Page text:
I really wanted to start with the first Sam Raimi spider-man movie, but I honestly feel that this second one would give me more to talk about due to the fact that it has slightly more adult themes than the more kid-friendly first one. To start with, I would like to acknowledge that, while there are a few themes that may spark anxiety for certain viewers, it is definitely an early-2000s Superhero movie. This means that it’s going to fall on the line between awkwardly kid-friendly, and awkwardly angsty. Regarding themes that may cause anxiety in this movie, I should probably start with the obvious. Early in the film, a woman is killed by hundreds of shards of glass flying into her body at once. The movie keeps it’s PG-13 rating by not showing the glass hitting her, and only showing her body slump over from the back, but it can still be rather jarring once you’ve put together what happens. Throughout the movie, there are several moments where people’s lives are put in danger, including someone being tossed off a building, cars being thrown at people, people being thrown off a train, and said train nearly being thrown off a track. While the CG is very visible, many of the fight scenes are very fast-paced, which can be hard to keep track of if you have difficulty with large scenes. The end of the movie also has a character choosing to commit suicide onscreen. The scene can be very sad, and it may catch a viewer off-guard. Also, there are several moments of a character falling into alcoholism, which eventually leads them to almost murder their friend, before beginning to hallucinate their dead relative. It can be a little concerning for viewers who aren’t expecting it. Overall, Spider-man 2 is a little more mature than the first movie, and introduces some new concepts. I wouldn’t recommend watching it without seeing the first one, but I do recommend it, if only for the wonderful performance by Alfred Molina.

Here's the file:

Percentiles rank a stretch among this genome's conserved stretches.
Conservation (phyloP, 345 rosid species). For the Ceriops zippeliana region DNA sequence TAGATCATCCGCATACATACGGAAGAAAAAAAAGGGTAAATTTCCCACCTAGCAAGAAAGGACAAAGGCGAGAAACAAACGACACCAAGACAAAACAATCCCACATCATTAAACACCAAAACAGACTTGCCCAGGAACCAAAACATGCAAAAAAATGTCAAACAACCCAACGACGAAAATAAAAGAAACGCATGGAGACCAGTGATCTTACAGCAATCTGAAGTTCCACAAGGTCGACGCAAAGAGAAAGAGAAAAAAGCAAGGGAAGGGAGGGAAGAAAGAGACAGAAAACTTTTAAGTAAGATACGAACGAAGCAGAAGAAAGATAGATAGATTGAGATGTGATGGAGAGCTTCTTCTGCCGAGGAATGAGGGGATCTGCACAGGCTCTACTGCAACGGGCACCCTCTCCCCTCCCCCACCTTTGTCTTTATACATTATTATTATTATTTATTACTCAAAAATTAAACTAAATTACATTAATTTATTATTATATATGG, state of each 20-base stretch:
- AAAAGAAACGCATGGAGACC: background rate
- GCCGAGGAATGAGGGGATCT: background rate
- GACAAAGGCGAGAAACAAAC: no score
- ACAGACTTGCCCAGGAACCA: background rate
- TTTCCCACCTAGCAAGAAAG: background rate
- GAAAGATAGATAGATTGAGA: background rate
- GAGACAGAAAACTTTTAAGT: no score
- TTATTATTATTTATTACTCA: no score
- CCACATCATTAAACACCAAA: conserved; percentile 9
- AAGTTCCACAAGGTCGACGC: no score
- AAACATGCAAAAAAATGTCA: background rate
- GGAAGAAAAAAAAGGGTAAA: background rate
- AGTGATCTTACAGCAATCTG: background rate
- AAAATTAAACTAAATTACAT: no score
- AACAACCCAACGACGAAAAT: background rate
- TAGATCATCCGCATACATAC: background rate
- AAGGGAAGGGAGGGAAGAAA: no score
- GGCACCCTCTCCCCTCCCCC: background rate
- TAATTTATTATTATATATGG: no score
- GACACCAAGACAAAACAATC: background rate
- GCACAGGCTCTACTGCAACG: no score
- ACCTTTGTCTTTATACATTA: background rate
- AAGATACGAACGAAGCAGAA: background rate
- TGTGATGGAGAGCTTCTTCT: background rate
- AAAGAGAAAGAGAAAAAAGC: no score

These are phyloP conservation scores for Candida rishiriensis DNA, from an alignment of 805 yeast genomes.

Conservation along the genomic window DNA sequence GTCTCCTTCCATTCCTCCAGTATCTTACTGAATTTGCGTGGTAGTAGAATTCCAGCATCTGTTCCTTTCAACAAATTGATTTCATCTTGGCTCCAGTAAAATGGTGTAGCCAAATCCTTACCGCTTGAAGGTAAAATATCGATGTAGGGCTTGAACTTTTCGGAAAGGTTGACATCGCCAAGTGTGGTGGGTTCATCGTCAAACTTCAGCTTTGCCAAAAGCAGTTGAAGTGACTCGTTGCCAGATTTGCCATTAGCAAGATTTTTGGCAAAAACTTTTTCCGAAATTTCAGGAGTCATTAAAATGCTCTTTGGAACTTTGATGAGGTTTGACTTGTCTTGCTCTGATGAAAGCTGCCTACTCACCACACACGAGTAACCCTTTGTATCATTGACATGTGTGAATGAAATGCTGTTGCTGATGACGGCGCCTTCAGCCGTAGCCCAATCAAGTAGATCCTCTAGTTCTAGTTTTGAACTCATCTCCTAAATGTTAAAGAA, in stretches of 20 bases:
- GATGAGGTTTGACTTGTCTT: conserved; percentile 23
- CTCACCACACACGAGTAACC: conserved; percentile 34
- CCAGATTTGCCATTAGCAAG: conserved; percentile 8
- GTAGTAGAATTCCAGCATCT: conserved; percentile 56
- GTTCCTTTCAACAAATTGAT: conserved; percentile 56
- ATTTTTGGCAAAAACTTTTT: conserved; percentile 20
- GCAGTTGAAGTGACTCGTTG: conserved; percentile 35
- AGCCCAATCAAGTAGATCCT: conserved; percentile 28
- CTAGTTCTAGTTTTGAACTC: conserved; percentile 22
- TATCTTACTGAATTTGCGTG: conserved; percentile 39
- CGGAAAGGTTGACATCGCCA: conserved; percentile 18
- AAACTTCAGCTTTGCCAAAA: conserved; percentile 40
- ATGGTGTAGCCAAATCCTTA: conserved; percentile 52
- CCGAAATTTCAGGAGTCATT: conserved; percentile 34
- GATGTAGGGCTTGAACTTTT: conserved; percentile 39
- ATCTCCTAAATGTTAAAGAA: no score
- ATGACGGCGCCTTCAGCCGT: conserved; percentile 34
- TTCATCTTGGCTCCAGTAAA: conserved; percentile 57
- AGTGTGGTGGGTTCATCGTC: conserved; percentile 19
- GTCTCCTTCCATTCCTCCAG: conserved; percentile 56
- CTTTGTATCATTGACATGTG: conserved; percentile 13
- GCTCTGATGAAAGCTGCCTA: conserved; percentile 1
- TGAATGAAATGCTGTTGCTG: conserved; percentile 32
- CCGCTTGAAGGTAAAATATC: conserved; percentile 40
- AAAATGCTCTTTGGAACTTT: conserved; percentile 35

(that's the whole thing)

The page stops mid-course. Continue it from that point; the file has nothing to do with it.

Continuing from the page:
Paranormal activity 2, much like in the vein of the original film, is very big on what isn’t shown onscreen to supply the scares. Most of the film, as is par for the course in this series, is dedicated only to moving objects subtly on camera to create a feeling of general unease for the audience. However, about halfway through the movie, the family dog is affected by the supernatural events going on in the house, and it’s never confirmed as to whether or not the animal lives. From what I remember of the film, the animal is not shown being harmed in any way onscreen, so any concerns you may have as to something like that can easily be avoided. Throughout the movie, an infant is constantly endangered, and stalked by danger. Also, the end is dedicated mostly to jumpscares, which can be extremely anxiety-inducing, especially if you are caught off guard. Finally, the end involves two characters being killed onscreen, both in very shocking and unsettling ways. When I was watching it, I was caught off-guard due to how the rest of this movie has been relatively painless and bloodless. However, the one of the last two deaths involve quite a bit of blood, and may leave the viewer feeling very anxious.